A machine learning job detected a significant spike in the rate of a particular error in the CloudTrail messages. Spikes in error messages may accompany attempts at privilege escalation, lateral movement, or discovery.
Rule type: machine_learning
Rule indices: None
Risk score: 21
Runs every: 15m
Maximum alerts per execution: 100
Rule license: Elastic License v2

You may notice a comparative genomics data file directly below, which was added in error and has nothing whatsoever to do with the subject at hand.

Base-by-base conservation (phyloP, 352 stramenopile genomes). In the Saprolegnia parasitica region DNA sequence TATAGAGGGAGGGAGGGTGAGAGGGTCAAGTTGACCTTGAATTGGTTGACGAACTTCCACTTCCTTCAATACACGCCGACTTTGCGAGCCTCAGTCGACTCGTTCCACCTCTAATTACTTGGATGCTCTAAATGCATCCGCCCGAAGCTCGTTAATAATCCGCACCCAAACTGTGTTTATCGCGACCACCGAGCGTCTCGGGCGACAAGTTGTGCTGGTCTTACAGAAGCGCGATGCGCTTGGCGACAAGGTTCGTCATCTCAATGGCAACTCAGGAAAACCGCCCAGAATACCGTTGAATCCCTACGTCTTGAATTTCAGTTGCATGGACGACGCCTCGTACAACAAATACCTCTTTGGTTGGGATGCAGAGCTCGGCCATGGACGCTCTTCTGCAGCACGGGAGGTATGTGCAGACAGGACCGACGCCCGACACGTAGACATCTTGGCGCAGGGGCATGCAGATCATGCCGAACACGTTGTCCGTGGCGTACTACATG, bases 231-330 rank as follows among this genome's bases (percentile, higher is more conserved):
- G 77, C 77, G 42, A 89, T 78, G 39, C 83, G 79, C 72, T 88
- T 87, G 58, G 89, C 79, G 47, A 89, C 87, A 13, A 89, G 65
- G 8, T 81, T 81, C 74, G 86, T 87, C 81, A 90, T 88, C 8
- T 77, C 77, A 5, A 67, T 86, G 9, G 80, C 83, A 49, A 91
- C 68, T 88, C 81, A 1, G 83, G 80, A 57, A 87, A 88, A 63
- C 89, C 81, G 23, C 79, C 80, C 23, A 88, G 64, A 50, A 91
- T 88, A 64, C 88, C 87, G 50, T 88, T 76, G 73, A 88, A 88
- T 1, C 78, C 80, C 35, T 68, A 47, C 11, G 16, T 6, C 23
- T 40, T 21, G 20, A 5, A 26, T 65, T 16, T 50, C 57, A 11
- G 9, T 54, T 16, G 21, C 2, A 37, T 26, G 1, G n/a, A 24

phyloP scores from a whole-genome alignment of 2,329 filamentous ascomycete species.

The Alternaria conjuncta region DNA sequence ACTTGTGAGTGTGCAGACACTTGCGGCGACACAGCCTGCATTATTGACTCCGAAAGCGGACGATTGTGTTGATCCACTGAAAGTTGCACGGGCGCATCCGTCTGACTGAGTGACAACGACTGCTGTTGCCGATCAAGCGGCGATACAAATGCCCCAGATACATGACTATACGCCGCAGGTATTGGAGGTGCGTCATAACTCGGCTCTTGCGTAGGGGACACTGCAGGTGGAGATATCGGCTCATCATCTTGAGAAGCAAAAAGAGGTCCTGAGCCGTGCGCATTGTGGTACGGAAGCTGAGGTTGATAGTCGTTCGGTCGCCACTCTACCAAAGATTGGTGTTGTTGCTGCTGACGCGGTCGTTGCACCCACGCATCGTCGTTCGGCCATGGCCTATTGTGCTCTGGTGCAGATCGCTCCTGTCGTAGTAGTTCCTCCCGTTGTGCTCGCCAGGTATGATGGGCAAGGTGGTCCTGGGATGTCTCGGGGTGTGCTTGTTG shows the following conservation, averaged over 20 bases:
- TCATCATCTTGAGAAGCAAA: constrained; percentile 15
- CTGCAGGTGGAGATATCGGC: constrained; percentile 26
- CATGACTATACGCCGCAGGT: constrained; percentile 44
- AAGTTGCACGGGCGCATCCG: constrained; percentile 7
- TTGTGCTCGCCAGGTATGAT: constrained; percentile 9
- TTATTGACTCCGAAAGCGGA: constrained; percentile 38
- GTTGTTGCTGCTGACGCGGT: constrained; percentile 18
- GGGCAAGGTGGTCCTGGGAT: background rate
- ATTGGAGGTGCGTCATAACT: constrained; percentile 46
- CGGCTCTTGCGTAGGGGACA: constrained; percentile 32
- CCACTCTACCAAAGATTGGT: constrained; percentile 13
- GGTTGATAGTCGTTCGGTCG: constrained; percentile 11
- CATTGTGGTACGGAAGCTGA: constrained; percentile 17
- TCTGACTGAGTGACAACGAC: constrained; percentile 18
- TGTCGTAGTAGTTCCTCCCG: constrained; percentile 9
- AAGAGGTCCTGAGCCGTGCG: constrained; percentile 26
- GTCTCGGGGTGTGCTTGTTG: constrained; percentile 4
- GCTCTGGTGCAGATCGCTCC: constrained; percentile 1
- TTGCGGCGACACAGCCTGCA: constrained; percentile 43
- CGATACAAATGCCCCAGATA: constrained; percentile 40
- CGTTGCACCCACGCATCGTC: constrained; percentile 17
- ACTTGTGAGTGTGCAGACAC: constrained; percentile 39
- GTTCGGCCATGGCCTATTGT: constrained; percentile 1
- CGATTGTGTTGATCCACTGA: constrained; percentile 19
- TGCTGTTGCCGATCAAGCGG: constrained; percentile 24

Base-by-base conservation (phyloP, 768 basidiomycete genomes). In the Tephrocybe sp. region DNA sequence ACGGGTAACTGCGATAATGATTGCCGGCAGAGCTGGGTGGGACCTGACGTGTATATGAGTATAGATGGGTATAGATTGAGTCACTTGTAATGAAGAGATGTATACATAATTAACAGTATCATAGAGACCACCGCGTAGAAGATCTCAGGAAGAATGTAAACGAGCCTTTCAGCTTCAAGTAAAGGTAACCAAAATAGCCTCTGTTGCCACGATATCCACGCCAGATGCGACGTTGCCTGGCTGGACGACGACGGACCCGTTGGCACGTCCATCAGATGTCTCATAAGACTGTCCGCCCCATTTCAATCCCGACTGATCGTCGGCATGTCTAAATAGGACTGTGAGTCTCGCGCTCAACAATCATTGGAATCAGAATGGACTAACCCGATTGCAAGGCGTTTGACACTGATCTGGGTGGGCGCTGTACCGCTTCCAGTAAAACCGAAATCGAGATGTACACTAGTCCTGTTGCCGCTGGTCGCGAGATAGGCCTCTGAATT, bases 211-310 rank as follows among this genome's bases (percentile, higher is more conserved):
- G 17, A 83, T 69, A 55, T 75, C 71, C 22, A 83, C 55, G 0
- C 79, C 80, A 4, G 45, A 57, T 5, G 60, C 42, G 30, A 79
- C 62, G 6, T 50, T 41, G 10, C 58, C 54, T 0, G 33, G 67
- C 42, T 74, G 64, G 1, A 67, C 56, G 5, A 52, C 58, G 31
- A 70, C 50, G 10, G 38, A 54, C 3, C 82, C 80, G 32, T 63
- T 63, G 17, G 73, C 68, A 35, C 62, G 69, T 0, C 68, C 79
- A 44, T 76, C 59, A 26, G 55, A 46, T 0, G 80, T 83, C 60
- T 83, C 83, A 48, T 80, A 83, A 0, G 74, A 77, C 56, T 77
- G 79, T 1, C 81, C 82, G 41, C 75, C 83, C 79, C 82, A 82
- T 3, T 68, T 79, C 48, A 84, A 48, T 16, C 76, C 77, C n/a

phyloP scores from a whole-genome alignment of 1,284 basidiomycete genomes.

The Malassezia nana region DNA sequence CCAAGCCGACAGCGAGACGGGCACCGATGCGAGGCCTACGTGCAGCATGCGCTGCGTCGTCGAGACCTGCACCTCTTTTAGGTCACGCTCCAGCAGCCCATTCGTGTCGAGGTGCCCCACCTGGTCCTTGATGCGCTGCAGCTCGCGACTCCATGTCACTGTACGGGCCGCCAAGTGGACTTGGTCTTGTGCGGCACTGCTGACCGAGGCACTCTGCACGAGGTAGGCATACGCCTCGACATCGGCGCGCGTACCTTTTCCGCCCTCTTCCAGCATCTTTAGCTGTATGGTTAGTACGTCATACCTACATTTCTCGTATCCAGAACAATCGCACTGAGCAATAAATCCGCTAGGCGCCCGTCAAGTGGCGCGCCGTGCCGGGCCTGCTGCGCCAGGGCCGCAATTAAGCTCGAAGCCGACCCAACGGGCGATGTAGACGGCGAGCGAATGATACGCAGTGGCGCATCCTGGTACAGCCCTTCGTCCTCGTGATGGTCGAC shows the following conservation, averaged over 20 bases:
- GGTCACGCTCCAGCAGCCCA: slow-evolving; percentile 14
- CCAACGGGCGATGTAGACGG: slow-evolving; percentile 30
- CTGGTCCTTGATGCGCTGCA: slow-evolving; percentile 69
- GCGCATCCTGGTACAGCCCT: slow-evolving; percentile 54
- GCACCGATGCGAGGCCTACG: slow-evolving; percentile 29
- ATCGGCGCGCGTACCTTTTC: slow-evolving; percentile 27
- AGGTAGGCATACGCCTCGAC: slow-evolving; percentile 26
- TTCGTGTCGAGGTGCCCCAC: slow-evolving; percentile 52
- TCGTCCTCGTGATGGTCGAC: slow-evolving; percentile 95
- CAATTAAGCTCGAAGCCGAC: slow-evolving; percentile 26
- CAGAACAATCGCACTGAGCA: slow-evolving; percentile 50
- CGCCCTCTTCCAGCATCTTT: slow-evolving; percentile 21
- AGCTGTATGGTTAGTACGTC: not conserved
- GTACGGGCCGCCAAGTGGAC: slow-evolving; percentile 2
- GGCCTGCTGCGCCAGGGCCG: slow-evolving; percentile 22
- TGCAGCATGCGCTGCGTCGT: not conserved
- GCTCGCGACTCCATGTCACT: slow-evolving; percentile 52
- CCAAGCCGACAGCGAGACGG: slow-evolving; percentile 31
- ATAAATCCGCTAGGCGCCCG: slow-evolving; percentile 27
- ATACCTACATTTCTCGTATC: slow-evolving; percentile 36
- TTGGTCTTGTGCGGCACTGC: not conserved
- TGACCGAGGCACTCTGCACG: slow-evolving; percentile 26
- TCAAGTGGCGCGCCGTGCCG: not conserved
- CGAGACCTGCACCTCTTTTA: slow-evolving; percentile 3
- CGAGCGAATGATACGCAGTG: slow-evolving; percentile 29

## Config The AWS Fleet integration, Filebeat module, or similarly structured data is required to be compatible with this rule. ## Triage and analysis ### Investigating Spikes in CloudTrail Errors CloudTrail logging provides visibility on actions taken within an AWS environment. By monitoring these events and understanding what is considered normal behavior within an organization, you can spot suspicious or malicious activity when deviations occur. This example rule triggers from a large spike in the number of CloudTrail log messages that contain a particular error message. The error message in question was associated with the response to an AWS API command or method call, this has the potential to uncover unknown threats or activity. #### Possible investigation steps: - Examine the history of the error. Has it manifested before? If the error, which is visible in the `aws.cloudtrail.error_message` field, only manifested recently, it might be related to recent changes in an automation module or script. - Examine the request parameters. These may provide indications as to the nature of the task being performed when the error occurred. Is the error related to unsuccessful attempts to enumerate or access objects, data, or secrets? If so, this can sometimes be a byproduct of discovery, privilege escalation or lateral movement attempts. - Consider the user as identified by the `user.name field`. Is this activity part of an expected workflow for the user context? Examine the user identity in the `aws.cloudtrail.user_identity.arn` field and the access key ID in the `aws.cloudtrail.user_identity.access_key_id` field, which can help identify the precise user context. The user agent details in the `user_agent.original` field may also indicate what kind of a client made the request. - Consider the source IP address and geolocation for the calling user who issued the command. Do they look normal for the calling user? If the source is an EC2 IP address, is it associated with an EC2 instance in one of your accounts, or could it be sourcing from an EC2 instance that's not under your control? If it is an authorized EC2 instance, is the activity associated with normal behavior for the instance role or roles? Are there any other alerts or signs of suspicious activity involving this instance? ### False Positive Analysis - This rule has the possibility to produce false positives based on unexpected activity occurring such as bugs or recent changes to automation modules or scripting. - The adoption of new services or the addition of new functionality to scripts may generate false positives. ### Related Rules - Unusual AWS Command for a User - Rare AWS Error Code ### Response and Remediation - If suspicious or malicious activity is observed, immediately rotate and delete relevant AWS IAM access keys. - If any unauthorized new user accounts were created, remove them. Request password resets for other IAM users. - Look into enabling multi-factor authentication for users. - Follow security best practices [outlined](https://aws.amazon.com/premiumsupport/knowledge-center/security-best-practices/) by AWS.